If You Want to Avoid Disability, Get Up and Move

 

This is bad news for us desk jockeys.

It turns out that just sitting on your duff for long periods of time increases your likelihood of becoming disabled. That’s true, even if you exercise every day.

I’m not surprised by this. I had my first symptoms of rheumatoid arthritis when I was 16. But it was never a problem for me until my first few terms in the Oklahoma House. At that point, the ra became increasingly painful — and I do mean painful.

When I quit the House to stay home and raise my kids, it was still with me. But as the years of being an active mom and engaging in daily walks went by, the symptoms receded and, in time, almost vanished. I still took my medicine, whether I needed it or not, and I had achy-breaky, flu-like symptoms every day. But the ra only really flared before big storms.

Then, I got myself re-elected. After just a few weeks sitting in that chair on the House floor for hours at a time, the ra was back. It’s been getting worse ever since.

I have never known if it was due to the prolonged sitting or the prolonged stress. For instance, I get a headache every year. The headache lasts from the beginning of session to the end. Then, when we sine die, the headache leaves. That’s stress, I think.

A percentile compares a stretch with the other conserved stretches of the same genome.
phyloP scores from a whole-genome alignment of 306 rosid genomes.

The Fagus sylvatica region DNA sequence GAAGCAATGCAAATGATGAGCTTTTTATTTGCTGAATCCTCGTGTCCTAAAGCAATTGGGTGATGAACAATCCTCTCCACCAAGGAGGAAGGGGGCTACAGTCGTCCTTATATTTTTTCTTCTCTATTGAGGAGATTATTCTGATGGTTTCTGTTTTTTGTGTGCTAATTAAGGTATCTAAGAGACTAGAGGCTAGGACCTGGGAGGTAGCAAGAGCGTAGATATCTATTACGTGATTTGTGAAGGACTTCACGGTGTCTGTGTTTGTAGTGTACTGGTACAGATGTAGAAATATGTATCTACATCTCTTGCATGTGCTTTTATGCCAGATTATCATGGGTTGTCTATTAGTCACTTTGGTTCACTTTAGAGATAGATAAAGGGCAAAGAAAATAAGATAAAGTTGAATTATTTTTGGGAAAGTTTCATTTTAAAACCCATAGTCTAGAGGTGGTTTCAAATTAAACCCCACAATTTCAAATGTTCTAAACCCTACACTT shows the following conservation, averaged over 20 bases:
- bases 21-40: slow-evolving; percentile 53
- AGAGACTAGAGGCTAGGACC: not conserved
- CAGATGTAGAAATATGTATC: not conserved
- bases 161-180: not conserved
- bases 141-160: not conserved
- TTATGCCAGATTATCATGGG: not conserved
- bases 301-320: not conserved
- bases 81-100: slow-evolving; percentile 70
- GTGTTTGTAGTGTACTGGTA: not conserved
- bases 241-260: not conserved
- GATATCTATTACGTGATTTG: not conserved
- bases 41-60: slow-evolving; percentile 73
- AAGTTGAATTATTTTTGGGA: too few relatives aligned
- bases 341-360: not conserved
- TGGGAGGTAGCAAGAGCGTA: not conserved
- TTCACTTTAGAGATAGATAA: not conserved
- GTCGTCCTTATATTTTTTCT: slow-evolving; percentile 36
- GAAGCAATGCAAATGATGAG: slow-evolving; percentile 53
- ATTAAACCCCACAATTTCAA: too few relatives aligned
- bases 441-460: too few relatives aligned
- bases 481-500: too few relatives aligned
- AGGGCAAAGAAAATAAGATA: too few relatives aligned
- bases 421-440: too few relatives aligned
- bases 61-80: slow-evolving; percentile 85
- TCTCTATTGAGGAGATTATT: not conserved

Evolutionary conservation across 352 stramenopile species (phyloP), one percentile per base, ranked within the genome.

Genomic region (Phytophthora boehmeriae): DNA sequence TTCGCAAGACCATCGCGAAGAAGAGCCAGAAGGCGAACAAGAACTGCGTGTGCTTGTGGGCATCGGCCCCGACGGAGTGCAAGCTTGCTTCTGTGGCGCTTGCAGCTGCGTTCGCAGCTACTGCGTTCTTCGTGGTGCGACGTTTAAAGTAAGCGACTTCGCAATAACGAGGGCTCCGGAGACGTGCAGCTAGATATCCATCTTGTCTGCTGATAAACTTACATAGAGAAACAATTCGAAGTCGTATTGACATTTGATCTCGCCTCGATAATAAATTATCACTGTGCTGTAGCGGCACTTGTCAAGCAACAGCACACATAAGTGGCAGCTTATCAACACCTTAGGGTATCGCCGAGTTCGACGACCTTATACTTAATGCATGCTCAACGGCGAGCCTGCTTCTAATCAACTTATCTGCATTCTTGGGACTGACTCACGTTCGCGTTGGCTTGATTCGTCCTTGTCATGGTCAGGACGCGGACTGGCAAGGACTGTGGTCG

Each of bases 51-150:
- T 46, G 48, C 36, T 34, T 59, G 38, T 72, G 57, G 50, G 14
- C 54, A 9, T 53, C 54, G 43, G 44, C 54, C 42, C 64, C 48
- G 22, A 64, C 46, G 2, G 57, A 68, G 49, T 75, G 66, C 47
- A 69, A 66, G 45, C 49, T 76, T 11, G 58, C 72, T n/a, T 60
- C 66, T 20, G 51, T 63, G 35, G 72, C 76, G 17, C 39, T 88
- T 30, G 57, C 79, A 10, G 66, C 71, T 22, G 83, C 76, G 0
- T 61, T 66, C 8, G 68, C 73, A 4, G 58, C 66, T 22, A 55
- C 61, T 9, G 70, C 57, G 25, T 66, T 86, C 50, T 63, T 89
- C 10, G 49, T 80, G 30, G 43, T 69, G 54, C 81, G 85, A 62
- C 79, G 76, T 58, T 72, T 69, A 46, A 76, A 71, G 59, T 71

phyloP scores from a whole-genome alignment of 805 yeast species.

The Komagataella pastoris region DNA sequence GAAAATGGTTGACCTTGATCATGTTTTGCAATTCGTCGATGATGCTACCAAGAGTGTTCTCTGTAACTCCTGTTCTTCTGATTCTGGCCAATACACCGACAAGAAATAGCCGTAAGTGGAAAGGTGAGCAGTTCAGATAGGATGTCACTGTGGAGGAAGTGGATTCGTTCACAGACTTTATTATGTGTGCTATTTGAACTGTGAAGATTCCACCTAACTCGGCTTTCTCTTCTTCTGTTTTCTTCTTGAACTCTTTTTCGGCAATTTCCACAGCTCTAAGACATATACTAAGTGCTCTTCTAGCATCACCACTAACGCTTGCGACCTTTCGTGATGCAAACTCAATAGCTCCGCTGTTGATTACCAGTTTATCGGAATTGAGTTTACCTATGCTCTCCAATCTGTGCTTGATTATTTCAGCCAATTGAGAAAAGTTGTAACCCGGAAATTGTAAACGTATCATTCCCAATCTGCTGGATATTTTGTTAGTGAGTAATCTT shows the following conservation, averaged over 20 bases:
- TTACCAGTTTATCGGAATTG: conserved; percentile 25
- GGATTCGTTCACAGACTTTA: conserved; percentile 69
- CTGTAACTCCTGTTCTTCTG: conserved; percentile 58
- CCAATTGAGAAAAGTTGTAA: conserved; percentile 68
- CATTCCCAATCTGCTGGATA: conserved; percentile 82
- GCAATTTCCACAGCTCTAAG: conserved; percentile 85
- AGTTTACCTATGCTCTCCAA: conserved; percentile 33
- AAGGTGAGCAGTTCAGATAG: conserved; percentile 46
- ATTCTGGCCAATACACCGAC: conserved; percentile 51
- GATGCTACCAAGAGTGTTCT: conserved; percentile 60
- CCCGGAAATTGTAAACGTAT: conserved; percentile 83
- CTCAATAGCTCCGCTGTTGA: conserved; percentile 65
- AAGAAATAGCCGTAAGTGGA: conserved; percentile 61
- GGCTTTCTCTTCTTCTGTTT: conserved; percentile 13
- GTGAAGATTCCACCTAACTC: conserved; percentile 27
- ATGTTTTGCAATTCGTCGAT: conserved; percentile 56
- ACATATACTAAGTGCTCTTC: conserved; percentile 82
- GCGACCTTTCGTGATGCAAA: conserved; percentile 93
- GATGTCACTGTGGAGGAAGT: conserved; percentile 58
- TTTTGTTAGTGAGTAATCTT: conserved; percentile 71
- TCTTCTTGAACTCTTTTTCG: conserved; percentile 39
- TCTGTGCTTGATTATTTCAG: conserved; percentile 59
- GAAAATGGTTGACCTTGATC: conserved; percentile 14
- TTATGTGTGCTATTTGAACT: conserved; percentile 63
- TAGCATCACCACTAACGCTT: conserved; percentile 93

An article in live science seems to point the finger of blame (at least so far as the ra is concerned) at the long hours of sitting. According to new research, people who sit for long periods of time are more likely to experience disability, even if they engage in regular exercise.

Given our society’s enforced sitting, which begins in preschool and goes on throughout the working years for most people, I would guess that explains a lot of the joint replacement surgeries, walkers and canes that seem to be showing up with younger and younger people.

It’s difficult on most sitting jobs to find opportunities to walk around on a regular basis. Based on this study, maybe that should change.

From live science:

Older adults who spend a lot of time sitting may be at increased risk of having a disability, regardless of how much they exercise, a new study suggests.

Researchers analyzed information from more than 2,200 adults ages 60 and older who wore a pedometer to track their movement for at least four days.

While they were awake, participants spent about nine hours a day sitting down. Every additional hour spent sitting was linked with a nearly 50-percent increase in the odds of having a disability, the study found. The researchers defined disability as having significant difficulty completing daily tasks, such as eating, bathing or getting out of bed and walking across a room.